Mortal Kombat Vita Review
Fighting games seem to be a favorite genre for PS Vita ports, isn't it? We already had BlazBlue: Continuum Shift and Ultimate Marvel vs. Capcom 3 on launch, and this week Mortal Kombat gets ported to Vita - and we still have Street Fighter X Tekken on the way soon, too. But this review is for MK, the first American-made fighting game to make a big splash in quite a while. Included in this Vita port is the full roster of the original game's characters (including the paid DLC ones), all of the action, solid controls, and some Vita exclusives too.
Just about all of the modes available in the original 360/PS3 title are available here, along with tag battles in offline and online play. There's the full story mode, which is one of the best in the history of fighting games with full cutscenes and voice work threaded in between every fight and character change. On top of that, there are quick play modes against the CPU, some decent training options, a solid practice mode, the original challenges that play with the rules of a fight, and now 150 new bonus challenges that make use of the Vita's motion sensors and touchscreen in various ways. Some of them have you moving your character with the D-pad while tapping the screen to knock out incoming dangers, while others have you focusing solely on the touchscreen; others are a balancing act as you tip the Vita to keep your fighter from falling, and still others are just plain mini-games that have very little to do with fighting. Some of these challenges include nods to MK's past, while others reference other games, including a few smartphone favorites over the last few years. All of this can lead to new Vita-only unlockable items alongside all of the original bonuses, as the Koins system is still around for unlockign tons of extra content.
But that's all new stuff that can be safely ignored in the main modes. If you're into fighting game purity, then that has certainly been maintained here. I am not qualified to talk with authority about pro-level issues like frame differences or millisecond-level timings and whether this port maintains everything from the original perfectly, but the developers have chosen to forego some of the visual fidelity in order to maintain the original 60fps frame rate, and while it doesn't always look good, it certainly plays very well. Online play works pretty smoothly if you're connected to a wifi network, or you can do offline adhoc wireless play if you want, and you can even talk trash with voice chat over the Vita's microphone. 3G Vita users will have to get back on the wifi grid to do any multiplayer, unfortunately, but any 3G network, AT&T or not, would be generally pretty awful for a fighting game.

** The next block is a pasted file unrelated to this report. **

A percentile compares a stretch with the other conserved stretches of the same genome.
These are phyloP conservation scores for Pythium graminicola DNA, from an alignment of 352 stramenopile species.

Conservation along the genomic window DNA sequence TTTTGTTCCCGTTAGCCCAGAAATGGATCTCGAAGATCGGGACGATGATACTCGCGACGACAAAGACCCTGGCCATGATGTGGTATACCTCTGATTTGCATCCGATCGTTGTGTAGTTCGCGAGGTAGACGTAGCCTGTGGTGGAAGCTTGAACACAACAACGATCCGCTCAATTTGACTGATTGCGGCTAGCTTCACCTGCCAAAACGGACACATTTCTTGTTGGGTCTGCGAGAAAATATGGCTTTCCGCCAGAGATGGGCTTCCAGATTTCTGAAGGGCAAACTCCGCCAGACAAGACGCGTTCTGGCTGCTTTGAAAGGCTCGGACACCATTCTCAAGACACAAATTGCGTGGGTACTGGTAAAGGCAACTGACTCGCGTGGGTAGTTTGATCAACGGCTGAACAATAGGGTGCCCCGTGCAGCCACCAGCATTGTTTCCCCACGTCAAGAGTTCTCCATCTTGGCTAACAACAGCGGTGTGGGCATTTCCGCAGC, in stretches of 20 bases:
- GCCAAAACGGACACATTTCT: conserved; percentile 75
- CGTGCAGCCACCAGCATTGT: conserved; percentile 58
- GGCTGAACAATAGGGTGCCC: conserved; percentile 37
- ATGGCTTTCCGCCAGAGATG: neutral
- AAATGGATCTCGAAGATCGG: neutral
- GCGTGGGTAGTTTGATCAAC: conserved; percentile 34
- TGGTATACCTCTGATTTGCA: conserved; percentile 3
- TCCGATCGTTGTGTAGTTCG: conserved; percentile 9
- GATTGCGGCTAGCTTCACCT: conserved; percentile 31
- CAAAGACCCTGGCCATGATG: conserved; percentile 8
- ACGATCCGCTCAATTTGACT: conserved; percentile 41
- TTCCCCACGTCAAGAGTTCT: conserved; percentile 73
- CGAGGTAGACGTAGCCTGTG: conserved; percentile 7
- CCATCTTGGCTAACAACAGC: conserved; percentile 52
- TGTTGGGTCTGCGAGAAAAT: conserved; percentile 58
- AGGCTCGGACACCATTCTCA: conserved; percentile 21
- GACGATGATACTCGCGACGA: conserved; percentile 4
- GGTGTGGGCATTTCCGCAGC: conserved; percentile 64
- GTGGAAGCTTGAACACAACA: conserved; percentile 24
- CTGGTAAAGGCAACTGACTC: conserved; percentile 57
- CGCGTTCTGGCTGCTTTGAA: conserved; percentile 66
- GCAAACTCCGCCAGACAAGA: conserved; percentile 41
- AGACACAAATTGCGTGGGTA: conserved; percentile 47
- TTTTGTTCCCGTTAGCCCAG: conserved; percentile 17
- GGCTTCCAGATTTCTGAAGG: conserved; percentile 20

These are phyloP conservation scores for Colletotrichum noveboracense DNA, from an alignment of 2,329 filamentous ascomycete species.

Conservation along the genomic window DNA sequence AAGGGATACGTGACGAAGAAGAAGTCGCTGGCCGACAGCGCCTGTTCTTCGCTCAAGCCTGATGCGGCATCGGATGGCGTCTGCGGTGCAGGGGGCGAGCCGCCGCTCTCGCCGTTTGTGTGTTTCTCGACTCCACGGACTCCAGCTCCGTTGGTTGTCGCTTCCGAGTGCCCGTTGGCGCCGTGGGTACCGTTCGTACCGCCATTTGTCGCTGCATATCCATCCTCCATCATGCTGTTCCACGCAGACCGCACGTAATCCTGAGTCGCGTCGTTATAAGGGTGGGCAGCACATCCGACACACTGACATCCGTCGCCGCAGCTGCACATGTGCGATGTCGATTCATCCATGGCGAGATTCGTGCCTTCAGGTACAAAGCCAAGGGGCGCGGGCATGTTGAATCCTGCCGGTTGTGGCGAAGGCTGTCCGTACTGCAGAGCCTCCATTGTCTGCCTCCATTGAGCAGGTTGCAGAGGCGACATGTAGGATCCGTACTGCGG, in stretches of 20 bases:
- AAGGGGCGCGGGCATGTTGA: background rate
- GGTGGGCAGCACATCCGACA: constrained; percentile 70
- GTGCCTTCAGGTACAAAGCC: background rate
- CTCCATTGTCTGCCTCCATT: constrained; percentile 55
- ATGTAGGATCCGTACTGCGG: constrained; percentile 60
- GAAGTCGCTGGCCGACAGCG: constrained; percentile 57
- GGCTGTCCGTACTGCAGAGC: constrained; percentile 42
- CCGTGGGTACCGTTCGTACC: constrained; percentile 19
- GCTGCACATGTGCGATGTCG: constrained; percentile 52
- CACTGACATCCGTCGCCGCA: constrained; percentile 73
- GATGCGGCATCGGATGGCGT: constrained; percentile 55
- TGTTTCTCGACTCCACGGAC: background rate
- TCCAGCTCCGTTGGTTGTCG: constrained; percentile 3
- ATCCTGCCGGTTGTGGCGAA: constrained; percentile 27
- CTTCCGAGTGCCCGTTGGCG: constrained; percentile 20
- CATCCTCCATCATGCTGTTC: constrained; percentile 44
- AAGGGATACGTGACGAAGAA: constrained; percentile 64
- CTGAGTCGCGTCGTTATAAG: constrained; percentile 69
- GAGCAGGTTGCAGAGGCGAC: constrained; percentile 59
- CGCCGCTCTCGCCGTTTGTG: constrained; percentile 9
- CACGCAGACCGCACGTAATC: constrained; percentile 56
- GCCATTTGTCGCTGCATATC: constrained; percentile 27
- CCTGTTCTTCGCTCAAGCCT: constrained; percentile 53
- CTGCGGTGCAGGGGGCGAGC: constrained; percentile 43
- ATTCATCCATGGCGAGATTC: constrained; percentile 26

Probably the only real downside I see with this port is that the near-seamless transition between the story mode's cutscenes and the actual fights, something I raved about with the original game, has been made to be much more jarring. It's not that the Vita doesn't try, but it's really obvious when the game switches from beautifully rendered cinematics to its cut-down mobile 3D engine - the characters are rather low-poly and the textures aren't the most crisp, especially when seen up close. Of course, it was the right choice to maintain the playability of the original, but it'd have been nice to see just a little bit better detail on the characters, especially during the rather ugly transitions from the story mode's cutscenes to fights. Still, we're very early in the Vita's life and the folks at NetherRealm aren't exactly mobile gaming specialists (yet?), so considering all of that, I still have to say that they did a damn good job.
I hammered on Mortal Kombat Vita and tried to hold it up to the standard that home console games bring, because I've been questioning the wisdom having bought a PS Vita in the last couple weeks, but overall I've come away quite satisfied with what Mortal Kombat offers. After all, if Sony's asking you to spend upwards of $300 (or more) on a system and memory card, and then you've got to pay $40 for this game, then you should be getting a premium experience that is vastly better than just playing more Angry Birds on your phone, right? Well, that's exactly what NetherRealm has achieved, because the only real negative about this Vita port that I can come up with is that the graphics aren't always very pretty - but it's only really obvious when the camera closes in for X-Ray attacks, fight introductions, and a few cutscene transitions in the story mode. One the camera swings back to the 2D view, the 5" screen hides most of the ugliness.
Through all of this, I've barely talked about how Mortal Kombat Vita plays, but suffice it to say that this is a very accurate port of an exciting, revitalized version of a classic fighting game - now with new features and very few mobile-gaming sacrifices to go along with it. At this point, the only real sacrifice is the one your wallet will have to make, as I still think that forty bucks is a lot to spend on a mobile game - and that's assuming, of course, that you even own a Vita yet. But if you do make the plunge, you will know where that money went, as MK on Vita is a damn good example of how future ports to Sony's handheld should go: dial back the eye candy if you need to, but do not compromise your gameplay or remove features just because it's hard to make them work on a mobile system. Good job NetherRealm, and I look forward to what surely is the inevitable Mortal Kombat sequel that, this time, hopefully will be launching on Vita alongside the home console versions.
Disclosure: This review is based on a downloadable review copy provided by the publisher.